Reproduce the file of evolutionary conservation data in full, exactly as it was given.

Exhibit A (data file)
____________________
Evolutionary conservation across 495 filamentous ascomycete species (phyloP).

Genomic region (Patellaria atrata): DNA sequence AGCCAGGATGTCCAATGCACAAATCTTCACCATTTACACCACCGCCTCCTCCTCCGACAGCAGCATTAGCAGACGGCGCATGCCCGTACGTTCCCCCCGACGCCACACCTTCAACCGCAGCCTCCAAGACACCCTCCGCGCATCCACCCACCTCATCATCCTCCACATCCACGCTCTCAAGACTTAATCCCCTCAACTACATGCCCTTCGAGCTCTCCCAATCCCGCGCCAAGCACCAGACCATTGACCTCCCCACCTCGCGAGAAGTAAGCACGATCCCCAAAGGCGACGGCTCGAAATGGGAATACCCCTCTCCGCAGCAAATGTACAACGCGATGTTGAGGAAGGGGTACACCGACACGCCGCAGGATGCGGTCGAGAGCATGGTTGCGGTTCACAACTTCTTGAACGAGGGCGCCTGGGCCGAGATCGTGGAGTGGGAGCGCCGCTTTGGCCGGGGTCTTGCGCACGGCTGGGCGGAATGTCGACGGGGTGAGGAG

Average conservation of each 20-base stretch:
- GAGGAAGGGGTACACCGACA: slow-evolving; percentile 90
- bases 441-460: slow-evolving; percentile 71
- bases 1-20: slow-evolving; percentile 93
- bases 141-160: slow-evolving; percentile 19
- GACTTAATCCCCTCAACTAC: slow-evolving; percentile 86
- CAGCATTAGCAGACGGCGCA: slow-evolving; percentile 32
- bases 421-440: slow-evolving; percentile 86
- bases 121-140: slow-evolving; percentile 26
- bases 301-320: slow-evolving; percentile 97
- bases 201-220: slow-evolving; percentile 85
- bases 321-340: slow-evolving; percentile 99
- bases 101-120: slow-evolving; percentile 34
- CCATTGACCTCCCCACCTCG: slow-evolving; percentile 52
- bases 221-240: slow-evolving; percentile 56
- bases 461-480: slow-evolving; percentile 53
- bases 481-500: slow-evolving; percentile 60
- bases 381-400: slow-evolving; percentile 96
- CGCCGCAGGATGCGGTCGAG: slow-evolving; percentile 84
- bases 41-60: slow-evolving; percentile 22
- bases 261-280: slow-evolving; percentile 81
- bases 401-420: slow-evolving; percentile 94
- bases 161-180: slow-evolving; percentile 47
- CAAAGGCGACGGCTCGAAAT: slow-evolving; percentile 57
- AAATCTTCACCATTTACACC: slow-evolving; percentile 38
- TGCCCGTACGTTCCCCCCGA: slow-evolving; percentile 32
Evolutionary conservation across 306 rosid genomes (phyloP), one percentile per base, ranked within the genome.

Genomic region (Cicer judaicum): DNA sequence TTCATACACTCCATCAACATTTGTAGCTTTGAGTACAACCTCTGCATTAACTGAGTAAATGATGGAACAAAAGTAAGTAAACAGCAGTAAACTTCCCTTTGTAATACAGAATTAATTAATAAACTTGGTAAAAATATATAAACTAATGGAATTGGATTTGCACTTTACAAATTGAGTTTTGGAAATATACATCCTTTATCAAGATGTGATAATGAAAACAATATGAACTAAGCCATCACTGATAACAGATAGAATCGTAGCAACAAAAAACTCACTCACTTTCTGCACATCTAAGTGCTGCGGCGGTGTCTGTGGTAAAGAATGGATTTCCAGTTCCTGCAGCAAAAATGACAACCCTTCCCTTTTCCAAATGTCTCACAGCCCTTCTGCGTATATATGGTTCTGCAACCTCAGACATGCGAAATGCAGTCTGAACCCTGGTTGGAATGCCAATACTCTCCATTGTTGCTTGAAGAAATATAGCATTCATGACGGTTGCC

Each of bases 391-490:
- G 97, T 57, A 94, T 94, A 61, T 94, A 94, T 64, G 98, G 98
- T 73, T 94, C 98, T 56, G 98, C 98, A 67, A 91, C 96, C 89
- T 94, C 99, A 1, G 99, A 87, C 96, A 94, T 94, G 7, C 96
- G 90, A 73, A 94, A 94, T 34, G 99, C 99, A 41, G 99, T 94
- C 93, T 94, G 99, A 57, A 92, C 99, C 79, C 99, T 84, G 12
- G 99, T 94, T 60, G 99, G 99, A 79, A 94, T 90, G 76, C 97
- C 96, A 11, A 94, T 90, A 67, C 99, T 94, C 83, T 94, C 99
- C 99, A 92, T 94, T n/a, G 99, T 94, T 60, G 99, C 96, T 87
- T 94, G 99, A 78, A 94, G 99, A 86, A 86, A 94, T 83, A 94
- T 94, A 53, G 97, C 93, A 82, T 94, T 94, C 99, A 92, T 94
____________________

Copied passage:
Evolutionary conservation across 495 filamentous ascomycete species (phyloP).

Genomic region (Patellaria atrata): DNA sequence AGCCAGGATGTCCAATGCACAAATCTTCACCATTTACACCACCGCCTCCTCCTCCGACAGCAGCATTAGCAGACGGCGCATGCCCGTACGTTCCCCCCGACGCCACACCTTCAACCGCAGCCTCCAAGACACCCTCCGCGCATCCACCCACCTCATCATCCTCCACATCCACGCTCTCAAGACTTAATCCCCTCAACTACATGCCCTTCGAGCTCTCCCAATCCCGCGCCAAGCACCAGACCATTGACCTCCCCACCTCGCGAGAAGTAAGCACGATCCCCAAAGGCGACGGCTCGAAATGGGAATACCCCTCTCCGCAGCAAATGTACAACGCGATGTTGAGGAAGGGGTACACCGACACGCCGCAGGATGCGGTCGAGAGCATGGTTGCGGTTCACAACTTCTTGAACGAGGGCGCCTGGGCCGAGATCGTGGAGTGGGAGCGCCGCTTTGGCCGGGGTCTTGCGCACGGCTGGGCGGAATGTCGACGGGGTGAGGAG

Average conservation of each 20-base stretch:
- GAGGAAGGGGTACACCGACA: slow-evolving; percentile 90
- bases 441-460: slow-evolving; percentile 71
- bases 1-20: slow-evolving; percentile 93
- bases 141-160: slow-evolving; percentile 19
- GACTTAATCCCCTCAACTAC: slow-evolving; percentile 86
- CAGCATTAGCAGACGGCGCA: slow-evolving; percentile 32
- bases 421-440: slow-evolving; percentile 86
- bases 121-140: slow-evolving; percentile 26
- bases 301-320: slow-evolving; percentile 97
- bases 201-220: slow-evolving; percentile 85
- bases 321-340: slow-evolving; percentile 99
- bases 101-120: slow-evolving; percentile 34
- CCATTGACCTCCCCACCTCG: slow-evolving; percentile 52
- bases 221-240: slow-evolving; percentile 56
- bases 461-480: slow-evolving; percentile 53
- bases 481-500: slow-evolving; percentile 60
- bases 381-400: slow-evolving; percentile 96
- CGCCGCAGGATGCGGTCGAG: slow-evolving; percentile 84
- bases 41-60: slow-evolving; percentile 22
- bases 261-280: slow-evolving; percentile 81
- bases 401-420: slow-evolving; percentile 94
- bases 161-180: slow-evolving; percentile 47
- CAAAGGCGACGGCTCGAAAT: slow-evolving; percentile 57
- AAATCTTCACCATTTACACC: slow-evolving; percentile 38
- TGCCCGTACGTTCCCCCCGA: slow-evolving; percentile 32
Evolutionary conservation across 306 rosid genomes (phyloP), one percentile per base, ranked within the genome.

Genomic region (Cicer judaicum): DNA sequence TTCATACACTCCATCAACATTTGTAGCTTTGAGTACAACCTCTGCATTAACTGAGTAAATGATGGAACAAAAGTAAGTAAACAGCAGTAAACTTCCCTTTGTAATACAGAATTAATTAATAAACTTGGTAAAAATATATAAACTAATGGAATTGGATTTGCACTTTACAAATTGAGTTTTGGAAATATACATCCTTTATCAAGATGTGATAATGAAAACAATATGAACTAAGCCATCACTGATAACAGATAGAATCGTAGCAACAAAAAACTCACTCACTTTCTGCACATCTAAGTGCTGCGGCGGTGTCTGTGGTAAAGAATGGATTTCCAGTTCCTGCAGCAAAAATGACAACCCTTCCCTTTTCCAAATGTCTCACAGCCCTTCTGCGTATATATGGTTCTGCAACCTCAGACATGCGAAATGCAGTCTGAACCCTGGTTGGAATGCCAATACTCTCCATTGTTGCTTGAAGAAATATAGCATTCATGACGGTTGCC

Each of bases 391-490:
- G 97, T 57, A 94, T 94, A 61, T 94, A 94, T 64, G 98, G 98
- T 73, T 94, C 98, T 56, G 98, C 98, A 67, A 91, C 96, C 89
- T 94, C 99, A 1, G 99, A 87, C 96, A 94, T 94, G 7, C 96
- G 90, A 73, A 94, A 94, T 34, G 99, C 99, A 41, G 99, T 94
- C 93, T 94, G 99, A 57, A 92, C 99, C 79, C 99, T 84, G 12
- G 99, T 94, T 60, G 99, G 99, A 79, A 94, T 90, G 76, C 97
- C 96, A 11, A 94, T 90, A 67, C 99, T 94, C 83, T 94, C 99
- C 99, A 92, T 94, T n/a, G 99, T 94, T 60, G 99, C 96, T 87
- T 94, G 99, A 78, A 94, G 99, A 86, A 86, A 94, T 83, A 94
- T 94, A 53, G 97, C 93, A 82, T 94, T 94, C 99, A 92, T 94